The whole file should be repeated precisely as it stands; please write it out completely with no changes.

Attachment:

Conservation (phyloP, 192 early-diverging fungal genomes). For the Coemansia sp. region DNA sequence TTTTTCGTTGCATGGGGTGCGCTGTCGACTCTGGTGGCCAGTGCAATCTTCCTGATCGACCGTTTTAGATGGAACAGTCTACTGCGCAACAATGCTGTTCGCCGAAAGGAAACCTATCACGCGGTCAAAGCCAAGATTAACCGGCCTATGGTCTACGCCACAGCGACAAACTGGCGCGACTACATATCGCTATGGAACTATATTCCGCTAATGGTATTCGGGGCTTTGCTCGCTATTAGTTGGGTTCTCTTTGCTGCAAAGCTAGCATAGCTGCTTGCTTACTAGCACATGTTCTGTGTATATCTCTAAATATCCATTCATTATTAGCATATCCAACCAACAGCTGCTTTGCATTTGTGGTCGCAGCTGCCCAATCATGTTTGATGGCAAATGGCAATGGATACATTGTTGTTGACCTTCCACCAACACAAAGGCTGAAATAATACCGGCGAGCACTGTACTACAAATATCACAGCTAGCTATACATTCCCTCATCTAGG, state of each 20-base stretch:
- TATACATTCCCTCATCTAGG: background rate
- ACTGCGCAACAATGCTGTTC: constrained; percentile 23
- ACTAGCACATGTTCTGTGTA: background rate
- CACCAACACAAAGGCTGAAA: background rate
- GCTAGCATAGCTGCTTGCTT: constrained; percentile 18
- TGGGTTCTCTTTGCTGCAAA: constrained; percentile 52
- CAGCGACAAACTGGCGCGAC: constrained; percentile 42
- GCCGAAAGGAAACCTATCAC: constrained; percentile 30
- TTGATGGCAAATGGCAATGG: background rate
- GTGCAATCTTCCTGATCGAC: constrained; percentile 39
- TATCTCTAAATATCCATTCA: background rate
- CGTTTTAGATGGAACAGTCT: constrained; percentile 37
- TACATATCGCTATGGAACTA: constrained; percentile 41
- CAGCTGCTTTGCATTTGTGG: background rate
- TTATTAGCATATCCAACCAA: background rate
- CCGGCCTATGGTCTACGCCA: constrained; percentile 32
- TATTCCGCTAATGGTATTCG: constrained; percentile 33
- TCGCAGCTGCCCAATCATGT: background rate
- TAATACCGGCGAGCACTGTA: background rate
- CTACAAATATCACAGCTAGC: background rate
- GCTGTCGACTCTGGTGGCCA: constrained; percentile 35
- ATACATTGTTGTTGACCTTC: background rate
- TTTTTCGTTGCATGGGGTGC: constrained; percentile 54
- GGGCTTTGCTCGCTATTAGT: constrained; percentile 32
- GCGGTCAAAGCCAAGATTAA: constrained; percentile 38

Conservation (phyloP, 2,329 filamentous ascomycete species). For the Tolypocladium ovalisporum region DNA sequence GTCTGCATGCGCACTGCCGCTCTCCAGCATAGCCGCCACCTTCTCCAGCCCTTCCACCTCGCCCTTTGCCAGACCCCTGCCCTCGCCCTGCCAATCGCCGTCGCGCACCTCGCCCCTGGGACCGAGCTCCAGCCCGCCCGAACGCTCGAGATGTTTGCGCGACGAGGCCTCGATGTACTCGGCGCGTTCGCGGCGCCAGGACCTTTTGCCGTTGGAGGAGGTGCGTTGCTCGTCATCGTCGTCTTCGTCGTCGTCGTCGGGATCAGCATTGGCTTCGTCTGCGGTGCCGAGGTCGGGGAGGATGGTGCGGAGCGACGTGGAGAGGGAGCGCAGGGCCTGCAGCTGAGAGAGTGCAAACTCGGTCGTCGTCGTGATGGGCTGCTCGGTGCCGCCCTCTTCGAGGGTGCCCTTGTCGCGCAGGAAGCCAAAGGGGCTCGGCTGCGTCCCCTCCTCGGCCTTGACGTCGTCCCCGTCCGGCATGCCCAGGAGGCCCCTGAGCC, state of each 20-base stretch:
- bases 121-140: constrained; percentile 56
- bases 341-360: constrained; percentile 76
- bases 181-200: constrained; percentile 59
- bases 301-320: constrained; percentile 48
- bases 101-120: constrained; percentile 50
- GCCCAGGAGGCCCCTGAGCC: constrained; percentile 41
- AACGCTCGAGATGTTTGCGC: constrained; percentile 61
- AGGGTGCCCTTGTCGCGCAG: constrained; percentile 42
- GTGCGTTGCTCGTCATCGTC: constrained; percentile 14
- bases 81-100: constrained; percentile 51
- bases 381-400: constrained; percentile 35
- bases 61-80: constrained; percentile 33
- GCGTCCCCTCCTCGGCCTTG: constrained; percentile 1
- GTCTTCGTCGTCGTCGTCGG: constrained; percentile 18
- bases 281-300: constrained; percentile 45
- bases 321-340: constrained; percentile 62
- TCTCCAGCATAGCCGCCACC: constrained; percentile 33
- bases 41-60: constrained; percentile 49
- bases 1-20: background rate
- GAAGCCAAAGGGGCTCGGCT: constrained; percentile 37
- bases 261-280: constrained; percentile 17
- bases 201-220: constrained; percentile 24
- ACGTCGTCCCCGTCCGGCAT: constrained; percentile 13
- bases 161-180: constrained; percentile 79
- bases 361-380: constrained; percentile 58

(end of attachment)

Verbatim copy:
Conservation (phyloP, 192 early-diverging fungal genomes). For the Coemansia sp. region DNA sequence TTTTTCGTTGCATGGGGTGCGCTGTCGACTCTGGTGGCCAGTGCAATCTTCCTGATCGACCGTTTTAGATGGAACAGTCTACTGCGCAACAATGCTGTTCGCCGAAAGGAAACCTATCACGCGGTCAAAGCCAAGATTAACCGGCCTATGGTCTACGCCACAGCGACAAACTGGCGCGACTACATATCGCTATGGAACTATATTCCGCTAATGGTATTCGGGGCTTTGCTCGCTATTAGTTGGGTTCTCTTTGCTGCAAAGCTAGCATAGCTGCTTGCTTACTAGCACATGTTCTGTGTATATCTCTAAATATCCATTCATTATTAGCATATCCAACCAACAGCTGCTTTGCATTTGTGGTCGCAGCTGCCCAATCATGTTTGATGGCAAATGGCAATGGATACATTGTTGTTGACCTTCCACCAACACAAAGGCTGAAATAATACCGGCGAGCACTGTACTACAAATATCACAGCTAGCTATACATTCCCTCATCTAGG, state of each 20-base stretch:
- TATACATTCCCTCATCTAGG: background rate
- ACTGCGCAACAATGCTGTTC: constrained; percentile 23
- ACTAGCACATGTTCTGTGTA: background rate
- CACCAACACAAAGGCTGAAA: background rate
- GCTAGCATAGCTGCTTGCTT: constrained; percentile 18
- TGGGTTCTCTTTGCTGCAAA: constrained; percentile 52
- CAGCGACAAACTGGCGCGAC: constrained; percentile 42
- GCCGAAAGGAAACCTATCAC: constrained; percentile 30
- TTGATGGCAAATGGCAATGG: background rate
- GTGCAATCTTCCTGATCGAC: constrained; percentile 39
- TATCTCTAAATATCCATTCA: background rate
- CGTTTTAGATGGAACAGTCT: constrained; percentile 37
- TACATATCGCTATGGAACTA: constrained; percentile 41
- CAGCTGCTTTGCATTTGTGG: background rate
- TTATTAGCATATCCAACCAA: background rate
- CCGGCCTATGGTCTACGCCA: constrained; percentile 32
- TATTCCGCTAATGGTATTCG: constrained; percentile 33
- TCGCAGCTGCCCAATCATGT: background rate
- TAATACCGGCGAGCACTGTA: background rate
- CTACAAATATCACAGCTAGC: background rate
- GCTGTCGACTCTGGTGGCCA: constrained; percentile 35
- ATACATTGTTGTTGACCTTC: background rate
- TTTTTCGTTGCATGGGGTGC: constrained; percentile 54
- GGGCTTTGCTCGCTATTAGT: constrained; percentile 32
- GCGGTCAAAGCCAAGATTAA: constrained; percentile 38

Conservation (phyloP, 2,329 filamentous ascomycete species). For the Tolypocladium ovalisporum region DNA sequence GTCTGCATGCGCACTGCCGCTCTCCAGCATAGCCGCCACCTTCTCCAGCCCTTCCACCTCGCCCTTTGCCAGACCCCTGCCCTCGCCCTGCCAATCGCCGTCGCGCACCTCGCCCCTGGGACCGAGCTCCAGCCCGCCCGAACGCTCGAGATGTTTGCGCGACGAGGCCTCGATGTACTCGGCGCGTTCGCGGCGCCAGGACCTTTTGCCGTTGGAGGAGGTGCGTTGCTCGTCATCGTCGTCTTCGTCGTCGTCGTCGGGATCAGCATTGGCTTCGTCTGCGGTGCCGAGGTCGGGGAGGATGGTGCGGAGCGACGTGGAGAGGGAGCGCAGGGCCTGCAGCTGAGAGAGTGCAAACTCGGTCGTCGTCGTGATGGGCTGCTCGGTGCCGCCCTCTTCGAGGGTGCCCTTGTCGCGCAGGAAGCCAAAGGGGCTCGGCTGCGTCCCCTCCTCGGCCTTGACGTCGTCCCCGTCCGGCATGCCCAGGAGGCCCCTGAGCC, state of each 20-base stretch:
- bases 121-140: constrained; percentile 56
- bases 341-360: constrained; percentile 76
- bases 181-200: constrained; percentile 59
- bases 301-320: constrained; percentile 48
- bases 101-120: constrained; percentile 50
- GCCCAGGAGGCCCCTGAGCC: constrained; percentile 41
- AACGCTCGAGATGTTTGCGC: constrained; percentile 61
- AGGGTGCCCTTGTCGCGCAG: constrained; percentile 42
- GTGCGTTGCTCGTCATCGTC: constrained; percentile 14
- bases 81-100: constrained; percentile 51
- bases 381-400: constrained; percentile 35
- bases 61-80: constrained; percentile 33
- GCGTCCCCTCCTCGGCCTTG: constrained; percentile 1
- GTCTTCGTCGTCGTCGTCGG: constrained; percentile 18
- bases 281-300: constrained; percentile 45
- bases 321-340: constrained; percentile 62
- TCTCCAGCATAGCCGCCACC: constrained; percentile 33
- bases 41-60: constrained; percentile 49
- bases 1-20: background rate
- GAAGCCAAAGGGGCTCGGCT: constrained; percentile 37
- bases 261-280: constrained; percentile 17
- bases 201-220: constrained; percentile 24
- ACGTCGTCCCCGTCCGGCAT: constrained; percentile 13
- bases 161-180: constrained; percentile 79
- bases 361-380: constrained; percentile 58